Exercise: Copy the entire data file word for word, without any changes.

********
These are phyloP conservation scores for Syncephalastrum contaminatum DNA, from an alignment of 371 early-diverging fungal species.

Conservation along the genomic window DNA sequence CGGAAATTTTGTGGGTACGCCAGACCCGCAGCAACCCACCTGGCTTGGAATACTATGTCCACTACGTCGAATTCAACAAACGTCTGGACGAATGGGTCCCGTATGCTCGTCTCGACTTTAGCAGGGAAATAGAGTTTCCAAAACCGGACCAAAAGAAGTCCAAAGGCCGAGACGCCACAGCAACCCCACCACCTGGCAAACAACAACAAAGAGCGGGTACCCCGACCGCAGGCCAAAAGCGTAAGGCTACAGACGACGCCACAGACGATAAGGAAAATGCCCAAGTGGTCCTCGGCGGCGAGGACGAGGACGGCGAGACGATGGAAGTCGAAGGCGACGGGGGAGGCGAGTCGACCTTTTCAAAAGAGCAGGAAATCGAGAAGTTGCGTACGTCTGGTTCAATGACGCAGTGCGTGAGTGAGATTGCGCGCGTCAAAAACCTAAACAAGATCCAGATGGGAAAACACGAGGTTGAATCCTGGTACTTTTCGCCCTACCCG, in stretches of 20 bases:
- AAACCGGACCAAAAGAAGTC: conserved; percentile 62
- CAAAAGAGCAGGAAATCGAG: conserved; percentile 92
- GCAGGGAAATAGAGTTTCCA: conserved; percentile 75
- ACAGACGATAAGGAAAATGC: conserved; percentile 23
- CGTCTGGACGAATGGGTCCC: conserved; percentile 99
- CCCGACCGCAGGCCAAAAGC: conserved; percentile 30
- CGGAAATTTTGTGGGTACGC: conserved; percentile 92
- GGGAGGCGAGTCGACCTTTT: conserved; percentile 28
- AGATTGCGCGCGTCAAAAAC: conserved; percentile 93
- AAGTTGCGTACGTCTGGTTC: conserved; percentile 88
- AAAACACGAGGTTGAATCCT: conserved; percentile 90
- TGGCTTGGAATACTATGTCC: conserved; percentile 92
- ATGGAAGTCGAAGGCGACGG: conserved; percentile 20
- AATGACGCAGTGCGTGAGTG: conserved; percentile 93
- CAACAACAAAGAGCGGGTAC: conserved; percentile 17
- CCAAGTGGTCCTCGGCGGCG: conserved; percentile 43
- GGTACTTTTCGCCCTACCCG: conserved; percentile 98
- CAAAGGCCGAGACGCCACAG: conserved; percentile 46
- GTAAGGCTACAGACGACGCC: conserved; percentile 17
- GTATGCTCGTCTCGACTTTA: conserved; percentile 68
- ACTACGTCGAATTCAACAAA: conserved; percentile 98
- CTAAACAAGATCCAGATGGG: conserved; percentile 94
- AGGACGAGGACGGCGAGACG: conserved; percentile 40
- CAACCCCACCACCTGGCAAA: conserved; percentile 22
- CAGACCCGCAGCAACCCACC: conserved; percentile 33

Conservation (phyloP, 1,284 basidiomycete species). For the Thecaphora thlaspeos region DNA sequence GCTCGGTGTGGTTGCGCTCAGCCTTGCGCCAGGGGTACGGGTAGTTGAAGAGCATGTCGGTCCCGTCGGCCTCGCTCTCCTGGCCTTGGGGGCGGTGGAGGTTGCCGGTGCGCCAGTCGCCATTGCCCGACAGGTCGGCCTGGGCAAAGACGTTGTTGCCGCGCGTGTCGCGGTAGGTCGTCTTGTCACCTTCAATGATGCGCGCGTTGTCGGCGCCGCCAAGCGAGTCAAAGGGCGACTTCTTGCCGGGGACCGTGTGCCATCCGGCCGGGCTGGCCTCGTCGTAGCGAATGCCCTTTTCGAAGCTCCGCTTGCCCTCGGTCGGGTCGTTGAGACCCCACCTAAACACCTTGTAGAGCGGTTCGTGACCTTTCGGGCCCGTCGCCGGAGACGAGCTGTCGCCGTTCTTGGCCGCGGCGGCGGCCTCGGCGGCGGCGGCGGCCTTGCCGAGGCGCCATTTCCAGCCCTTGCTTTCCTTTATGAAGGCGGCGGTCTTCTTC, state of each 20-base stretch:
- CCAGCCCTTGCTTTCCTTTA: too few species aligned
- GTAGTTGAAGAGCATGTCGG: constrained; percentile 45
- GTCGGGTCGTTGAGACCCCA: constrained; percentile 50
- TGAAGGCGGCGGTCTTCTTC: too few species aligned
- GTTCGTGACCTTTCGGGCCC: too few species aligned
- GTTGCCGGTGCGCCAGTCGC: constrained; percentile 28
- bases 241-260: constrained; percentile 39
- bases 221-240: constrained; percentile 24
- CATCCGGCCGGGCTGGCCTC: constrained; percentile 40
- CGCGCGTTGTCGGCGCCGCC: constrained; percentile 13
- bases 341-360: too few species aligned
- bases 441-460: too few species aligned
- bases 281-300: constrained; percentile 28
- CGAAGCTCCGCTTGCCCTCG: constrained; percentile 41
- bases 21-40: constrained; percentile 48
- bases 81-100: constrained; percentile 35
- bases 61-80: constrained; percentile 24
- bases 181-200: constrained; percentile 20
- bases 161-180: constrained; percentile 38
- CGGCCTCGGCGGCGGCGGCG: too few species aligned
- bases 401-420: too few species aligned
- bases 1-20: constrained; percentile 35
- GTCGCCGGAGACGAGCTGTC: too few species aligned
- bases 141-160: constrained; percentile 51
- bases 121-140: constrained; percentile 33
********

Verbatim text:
These are phyloP conservation scores for Syncephalastrum contaminatum DNA, from an alignment of 371 early-diverging fungal species.

Conservation along the genomic window DNA sequence CGGAAATTTTGTGGGTACGCCAGACCCGCAGCAACCCACCTGGCTTGGAATACTATGTCCACTACGTCGAATTCAACAAACGTCTGGACGAATGGGTCCCGTATGCTCGTCTCGACTTTAGCAGGGAAATAGAGTTTCCAAAACCGGACCAAAAGAAGTCCAAAGGCCGAGACGCCACAGCAACCCCACCACCTGGCAAACAACAACAAAGAGCGGGTACCCCGACCGCAGGCCAAAAGCGTAAGGCTACAGACGACGCCACAGACGATAAGGAAAATGCCCAAGTGGTCCTCGGCGGCGAGGACGAGGACGGCGAGACGATGGAAGTCGAAGGCGACGGGGGAGGCGAGTCGACCTTTTCAAAAGAGCAGGAAATCGAGAAGTTGCGTACGTCTGGTTCAATGACGCAGTGCGTGAGTGAGATTGCGCGCGTCAAAAACCTAAACAAGATCCAGATGGGAAAACACGAGGTTGAATCCTGGTACTTTTCGCCCTACCCG, in stretches of 20 bases:
- AAACCGGACCAAAAGAAGTC: conserved; percentile 62
- CAAAAGAGCAGGAAATCGAG: conserved; percentile 92
- GCAGGGAAATAGAGTTTCCA: conserved; percentile 75
- ACAGACGATAAGGAAAATGC: conserved; percentile 23
- CGTCTGGACGAATGGGTCCC: conserved; percentile 99
- CCCGACCGCAGGCCAAAAGC: conserved; percentile 30
- CGGAAATTTTGTGGGTACGC: conserved; percentile 92
- GGGAGGCGAGTCGACCTTTT: conserved; percentile 28
- AGATTGCGCGCGTCAAAAAC: conserved; percentile 93
- AAGTTGCGTACGTCTGGTTC: conserved; percentile 88
- AAAACACGAGGTTGAATCCT: conserved; percentile 90
- TGGCTTGGAATACTATGTCC: conserved; percentile 92
- ATGGAAGTCGAAGGCGACGG: conserved; percentile 20
- AATGACGCAGTGCGTGAGTG: conserved; percentile 93
- CAACAACAAAGAGCGGGTAC: conserved; percentile 17
- CCAAGTGGTCCTCGGCGGCG: conserved; percentile 43
- GGTACTTTTCGCCCTACCCG: conserved; percentile 98
- CAAAGGCCGAGACGCCACAG: conserved; percentile 46
- GTAAGGCTACAGACGACGCC: conserved; percentile 17
- GTATGCTCGTCTCGACTTTA: conserved; percentile 68
- ACTACGTCGAATTCAACAAA: conserved; percentile 98
- CTAAACAAGATCCAGATGGG: conserved; percentile 94
- AGGACGAGGACGGCGAGACG: conserved; percentile 40
- CAACCCCACCACCTGGCAAA: conserved; percentile 22
- CAGACCCGCAGCAACCCACC: conserved; percentile 33

Conservation (phyloP, 1,284 basidiomycete species). For the Thecaphora thlaspeos region DNA sequence GCTCGGTGTGGTTGCGCTCAGCCTTGCGCCAGGGGTACGGGTAGTTGAAGAGCATGTCGGTCCCGTCGGCCTCGCTCTCCTGGCCTTGGGGGCGGTGGAGGTTGCCGGTGCGCCAGTCGCCATTGCCCGACAGGTCGGCCTGGGCAAAGACGTTGTTGCCGCGCGTGTCGCGGTAGGTCGTCTTGTCACCTTCAATGATGCGCGCGTTGTCGGCGCCGCCAAGCGAGTCAAAGGGCGACTTCTTGCCGGGGACCGTGTGCCATCCGGCCGGGCTGGCCTCGTCGTAGCGAATGCCCTTTTCGAAGCTCCGCTTGCCCTCGGTCGGGTCGTTGAGACCCCACCTAAACACCTTGTAGAGCGGTTCGTGACCTTTCGGGCCCGTCGCCGGAGACGAGCTGTCGCCGTTCTTGGCCGCGGCGGCGGCCTCGGCGGCGGCGGCGGCCTTGCCGAGGCGCCATTTCCAGCCCTTGCTTTCCTTTATGAAGGCGGCGGTCTTCTTC, state of each 20-base stretch:
- CCAGCCCTTGCTTTCCTTTA: too few species aligned
- GTAGTTGAAGAGCATGTCGG: constrained; percentile 45
- GTCGGGTCGTTGAGACCCCA: constrained; percentile 50
- TGAAGGCGGCGGTCTTCTTC: too few species aligned
- GTTCGTGACCTTTCGGGCCC: too few species aligned
- GTTGCCGGTGCGCCAGTCGC: constrained; percentile 28
- bases 241-260: constrained; percentile 39
- bases 221-240: constrained; percentile 24
- CATCCGGCCGGGCTGGCCTC: constrained; percentile 40
- CGCGCGTTGTCGGCGCCGCC: constrained; percentile 13
- bases 341-360: too few species aligned
- bases 441-460: too few species aligned
- bases 281-300: constrained; percentile 28
- CGAAGCTCCGCTTGCCCTCG: constrained; percentile 41
- bases 21-40: constrained; percentile 48
- bases 81-100: constrained; percentile 35
- bases 61-80: constrained; percentile 24
- bases 181-200: constrained; percentile 20
- bases 161-180: constrained; percentile 38
- CGGCCTCGGCGGCGGCGGCG: too few species aligned
- bases 401-420: too few species aligned
- bases 1-20: constrained; percentile 35
- GTCGCCGGAGACGAGCTGTC: too few species aligned
- bases 141-160: constrained; percentile 51
- bases 121-140: constrained; percentile 33